Coordination and Liaison
- SWC expects to broaden and improve its existing partnership with different stakeholders at different levels and benefit from the best practices and lessons learned from others in enhancing its strategy to implement section 41.
Funding and Program Delivery
- In delivering the Women's Program (WP), SWC will seek to ensure access to its grants and contributions by OLMW's organizations to carry out projects that promote the full participation of women in the economic, social and democratic life of Canadian society.
- SWC expects to see heightened awareness of OLMW issues among accountability function teams and officers.
- SWC will ensure that its strategic planning process, including the priority setting exercises, integrates the needs of OLMW.
The following pages provide the 2009-2010 contexts within SWC and the key results in the following six activity categories: awareness, consultation, communications, coordination and liaison, funding and program delivery, and accountability.
SWC works to advance equality for women and to remove the barriers to women's participation in decision making roles in society, putting particular emphasis on increasing women's economic security and prosperity, eliminating violence against women, and increasing women's representation in political, governance and community bodies i.e. positions of leadership in all sections.
To advance equality for women, SWC works with federal departments and agencies to ensure that the gender dimensions are taken into account in the development and implementation of policies and programs by conducting gender-based analysis and supporting research.
Through the Women's Program and its two components, the Women's Community Fund and the Women's Partnership Fund, SWC plays a vital role in supporting projects undertaken by Canadian community based non-governmental organizations.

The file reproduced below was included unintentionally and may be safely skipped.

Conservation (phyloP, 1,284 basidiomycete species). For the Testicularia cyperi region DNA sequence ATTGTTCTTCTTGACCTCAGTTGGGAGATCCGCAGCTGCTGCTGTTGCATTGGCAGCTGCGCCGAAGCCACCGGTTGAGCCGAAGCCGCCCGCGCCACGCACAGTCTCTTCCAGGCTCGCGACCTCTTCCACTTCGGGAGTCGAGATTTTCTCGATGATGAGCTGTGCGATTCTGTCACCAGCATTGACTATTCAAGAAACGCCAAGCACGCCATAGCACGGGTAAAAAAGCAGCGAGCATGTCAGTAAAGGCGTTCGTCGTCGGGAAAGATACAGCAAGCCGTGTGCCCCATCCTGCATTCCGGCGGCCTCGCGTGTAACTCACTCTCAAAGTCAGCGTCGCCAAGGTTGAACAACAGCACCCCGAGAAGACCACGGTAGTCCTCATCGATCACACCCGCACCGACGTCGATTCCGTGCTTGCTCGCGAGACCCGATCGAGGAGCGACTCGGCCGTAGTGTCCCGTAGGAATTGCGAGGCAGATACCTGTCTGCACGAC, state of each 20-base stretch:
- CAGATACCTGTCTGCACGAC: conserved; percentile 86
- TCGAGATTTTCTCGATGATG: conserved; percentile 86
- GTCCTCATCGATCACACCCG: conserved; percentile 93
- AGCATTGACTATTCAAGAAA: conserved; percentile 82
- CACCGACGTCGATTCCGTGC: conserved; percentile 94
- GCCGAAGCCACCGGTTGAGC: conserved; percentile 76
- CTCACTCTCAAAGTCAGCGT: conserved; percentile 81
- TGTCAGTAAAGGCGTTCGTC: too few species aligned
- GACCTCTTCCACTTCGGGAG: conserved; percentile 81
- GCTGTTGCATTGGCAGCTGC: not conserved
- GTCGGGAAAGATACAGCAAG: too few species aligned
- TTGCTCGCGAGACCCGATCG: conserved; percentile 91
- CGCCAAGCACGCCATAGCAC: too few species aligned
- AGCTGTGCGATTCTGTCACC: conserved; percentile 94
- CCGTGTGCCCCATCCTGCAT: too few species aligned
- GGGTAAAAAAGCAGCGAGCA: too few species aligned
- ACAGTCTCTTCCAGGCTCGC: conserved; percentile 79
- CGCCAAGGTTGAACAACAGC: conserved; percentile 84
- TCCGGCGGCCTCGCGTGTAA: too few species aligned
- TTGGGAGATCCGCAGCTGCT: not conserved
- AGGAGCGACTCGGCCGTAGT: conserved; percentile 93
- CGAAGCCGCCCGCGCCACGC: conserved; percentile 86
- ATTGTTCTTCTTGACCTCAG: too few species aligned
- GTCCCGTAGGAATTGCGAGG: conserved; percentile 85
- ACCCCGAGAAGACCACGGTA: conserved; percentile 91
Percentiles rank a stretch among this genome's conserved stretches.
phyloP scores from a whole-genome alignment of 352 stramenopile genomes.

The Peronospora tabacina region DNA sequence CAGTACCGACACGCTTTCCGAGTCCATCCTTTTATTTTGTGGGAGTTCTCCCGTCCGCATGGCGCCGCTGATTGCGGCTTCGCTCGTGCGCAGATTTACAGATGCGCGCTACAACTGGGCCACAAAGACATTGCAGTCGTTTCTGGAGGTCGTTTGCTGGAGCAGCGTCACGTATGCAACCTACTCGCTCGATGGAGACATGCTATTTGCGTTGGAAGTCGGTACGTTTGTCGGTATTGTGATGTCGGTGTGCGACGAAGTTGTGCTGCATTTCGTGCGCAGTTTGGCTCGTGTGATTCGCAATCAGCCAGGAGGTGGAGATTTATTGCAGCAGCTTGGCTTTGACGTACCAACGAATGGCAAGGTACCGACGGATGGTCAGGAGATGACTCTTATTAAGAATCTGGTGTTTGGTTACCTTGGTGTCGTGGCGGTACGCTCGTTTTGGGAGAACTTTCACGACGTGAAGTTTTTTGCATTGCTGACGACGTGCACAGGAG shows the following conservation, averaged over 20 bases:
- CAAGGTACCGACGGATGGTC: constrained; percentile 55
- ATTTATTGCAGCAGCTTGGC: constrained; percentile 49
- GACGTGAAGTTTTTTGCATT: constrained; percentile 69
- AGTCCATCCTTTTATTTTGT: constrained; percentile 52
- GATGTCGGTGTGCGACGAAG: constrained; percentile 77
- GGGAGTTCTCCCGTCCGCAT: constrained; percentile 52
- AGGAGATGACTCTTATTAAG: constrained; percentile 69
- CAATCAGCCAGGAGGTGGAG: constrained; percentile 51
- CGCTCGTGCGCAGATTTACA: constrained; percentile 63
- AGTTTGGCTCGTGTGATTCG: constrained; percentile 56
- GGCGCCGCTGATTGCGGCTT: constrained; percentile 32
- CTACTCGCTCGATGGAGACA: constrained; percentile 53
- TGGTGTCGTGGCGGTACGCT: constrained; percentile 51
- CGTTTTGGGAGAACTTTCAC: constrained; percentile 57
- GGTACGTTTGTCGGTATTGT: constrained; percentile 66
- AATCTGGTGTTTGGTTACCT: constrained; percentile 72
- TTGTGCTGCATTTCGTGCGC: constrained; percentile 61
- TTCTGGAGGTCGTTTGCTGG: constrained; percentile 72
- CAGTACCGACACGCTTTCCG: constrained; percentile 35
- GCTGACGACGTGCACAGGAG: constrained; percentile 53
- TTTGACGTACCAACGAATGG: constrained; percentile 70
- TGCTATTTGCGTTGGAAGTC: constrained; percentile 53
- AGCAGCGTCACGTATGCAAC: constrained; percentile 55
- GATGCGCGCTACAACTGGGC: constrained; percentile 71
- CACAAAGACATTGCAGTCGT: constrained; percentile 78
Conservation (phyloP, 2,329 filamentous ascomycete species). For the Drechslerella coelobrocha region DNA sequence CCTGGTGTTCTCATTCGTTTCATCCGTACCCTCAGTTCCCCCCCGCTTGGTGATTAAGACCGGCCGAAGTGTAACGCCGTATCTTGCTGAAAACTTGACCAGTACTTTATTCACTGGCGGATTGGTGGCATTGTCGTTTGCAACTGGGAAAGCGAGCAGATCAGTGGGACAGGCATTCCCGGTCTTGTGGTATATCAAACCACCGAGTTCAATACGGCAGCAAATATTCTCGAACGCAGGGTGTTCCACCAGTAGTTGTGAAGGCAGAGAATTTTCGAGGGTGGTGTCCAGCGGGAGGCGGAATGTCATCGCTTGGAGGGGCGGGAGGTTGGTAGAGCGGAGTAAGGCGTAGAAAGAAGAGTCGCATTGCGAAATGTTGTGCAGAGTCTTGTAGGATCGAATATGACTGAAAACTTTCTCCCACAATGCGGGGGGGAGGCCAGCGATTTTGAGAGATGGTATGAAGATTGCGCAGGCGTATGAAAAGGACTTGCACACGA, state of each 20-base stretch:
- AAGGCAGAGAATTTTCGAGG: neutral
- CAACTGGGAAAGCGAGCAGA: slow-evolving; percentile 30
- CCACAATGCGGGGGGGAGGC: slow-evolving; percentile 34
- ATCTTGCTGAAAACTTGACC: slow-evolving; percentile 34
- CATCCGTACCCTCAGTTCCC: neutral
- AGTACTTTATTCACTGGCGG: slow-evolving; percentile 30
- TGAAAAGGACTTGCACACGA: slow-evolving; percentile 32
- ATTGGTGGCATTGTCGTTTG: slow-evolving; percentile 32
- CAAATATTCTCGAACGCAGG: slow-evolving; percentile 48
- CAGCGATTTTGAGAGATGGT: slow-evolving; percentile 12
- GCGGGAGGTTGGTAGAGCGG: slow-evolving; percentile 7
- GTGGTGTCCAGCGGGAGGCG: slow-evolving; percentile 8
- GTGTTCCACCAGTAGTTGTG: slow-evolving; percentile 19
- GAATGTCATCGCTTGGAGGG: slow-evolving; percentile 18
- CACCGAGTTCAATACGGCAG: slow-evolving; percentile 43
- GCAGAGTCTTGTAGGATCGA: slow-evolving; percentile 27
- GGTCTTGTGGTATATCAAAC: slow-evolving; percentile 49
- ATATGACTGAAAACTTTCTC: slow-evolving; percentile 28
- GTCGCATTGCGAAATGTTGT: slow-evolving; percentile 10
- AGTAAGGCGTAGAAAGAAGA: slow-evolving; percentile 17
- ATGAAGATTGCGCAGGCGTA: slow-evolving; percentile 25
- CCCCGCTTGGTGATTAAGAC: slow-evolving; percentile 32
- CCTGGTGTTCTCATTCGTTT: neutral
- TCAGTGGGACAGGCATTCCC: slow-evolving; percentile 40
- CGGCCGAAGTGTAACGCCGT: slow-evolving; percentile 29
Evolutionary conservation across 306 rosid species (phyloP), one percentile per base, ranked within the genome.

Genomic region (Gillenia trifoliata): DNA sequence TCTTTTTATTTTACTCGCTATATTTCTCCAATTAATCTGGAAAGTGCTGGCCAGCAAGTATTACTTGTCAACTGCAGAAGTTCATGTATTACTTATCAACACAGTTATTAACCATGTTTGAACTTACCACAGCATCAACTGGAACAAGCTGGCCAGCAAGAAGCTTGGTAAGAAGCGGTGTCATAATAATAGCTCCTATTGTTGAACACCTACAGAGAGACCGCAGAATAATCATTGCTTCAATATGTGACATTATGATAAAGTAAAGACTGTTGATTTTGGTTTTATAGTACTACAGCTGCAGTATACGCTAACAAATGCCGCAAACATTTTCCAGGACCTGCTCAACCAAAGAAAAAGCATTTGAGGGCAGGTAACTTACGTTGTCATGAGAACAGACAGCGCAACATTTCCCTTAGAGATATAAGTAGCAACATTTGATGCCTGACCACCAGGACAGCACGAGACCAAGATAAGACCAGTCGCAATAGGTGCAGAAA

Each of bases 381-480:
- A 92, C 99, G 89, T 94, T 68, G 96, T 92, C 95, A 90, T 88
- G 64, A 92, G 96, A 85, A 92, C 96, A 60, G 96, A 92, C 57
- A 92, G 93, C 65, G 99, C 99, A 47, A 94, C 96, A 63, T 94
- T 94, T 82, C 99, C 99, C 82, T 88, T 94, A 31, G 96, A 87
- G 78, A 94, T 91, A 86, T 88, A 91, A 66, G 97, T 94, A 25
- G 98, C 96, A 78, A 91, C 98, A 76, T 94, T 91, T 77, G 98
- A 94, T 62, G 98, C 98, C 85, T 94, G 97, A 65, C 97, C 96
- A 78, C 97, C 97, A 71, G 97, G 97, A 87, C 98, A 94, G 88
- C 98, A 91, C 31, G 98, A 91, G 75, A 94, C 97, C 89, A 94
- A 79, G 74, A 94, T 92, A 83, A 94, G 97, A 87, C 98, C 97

The Women's Community Fund is grant and contribution funding for eligible projects at a local, regional and national level designed to have a direct impact on women in their communities. The expected outcome of this Fund is increased awareness among women in identifying and removing barriers to their participation in their communities.
The Women's Partnership Fund is contribution funding for collaborative projects that involve federal departments/agencies, other levels of government and non-governmental organizations. The expected short-term outcome of this Fund is increased partnerships with other federal departments, levels of government, NGOs and the private sector (through partnership projects that directly support women in their communities); and, increased awareness among women in identifying and removing barriers to their participation in their communities.
The WP is delivered through five regional SWC offices:
- National: Ottawa office serves national organizations.
- Edmonton office serves British Columbia, Alberta, Saskatchewan, Manitoba, Northwest Territories and Yukon.
- Ontario: Regional office is located in Ottawa and serves the province of Ontario.
- Montreal office serves Quebec and Nunavut.
- Moncton office serves the 4 Atlantic Provinces: New Brunswick, Prince Edward Island, Nova Scotia, and Newfoundland and Labrador.
The results identified under the Multi-Year Action Plan 2006-2009 for Section 41 are linked to the strategic outcome of SWC. As such, OLA results are consistent with and complement the SWC strategic outcome. In implementing section 41 of the OLA in 2009-2010, SWC used its different roles and activities, including program delivery, communications, consultation activities, policy work and gender-based analysis. As SWC continues to make progress in implementing section 41 of the OLA, the results achieved annually contribute to the corporate outcomes as well as to the horizontal results of the Government of Canada, under the legislation.
Status of Women Canada is currently finalizing its 2010-11 to 2012-13 multi-year action plan for section 41 of the OLA.
The following section highlights the key results achieved in relation to the various initiatives carried out in the reporting year.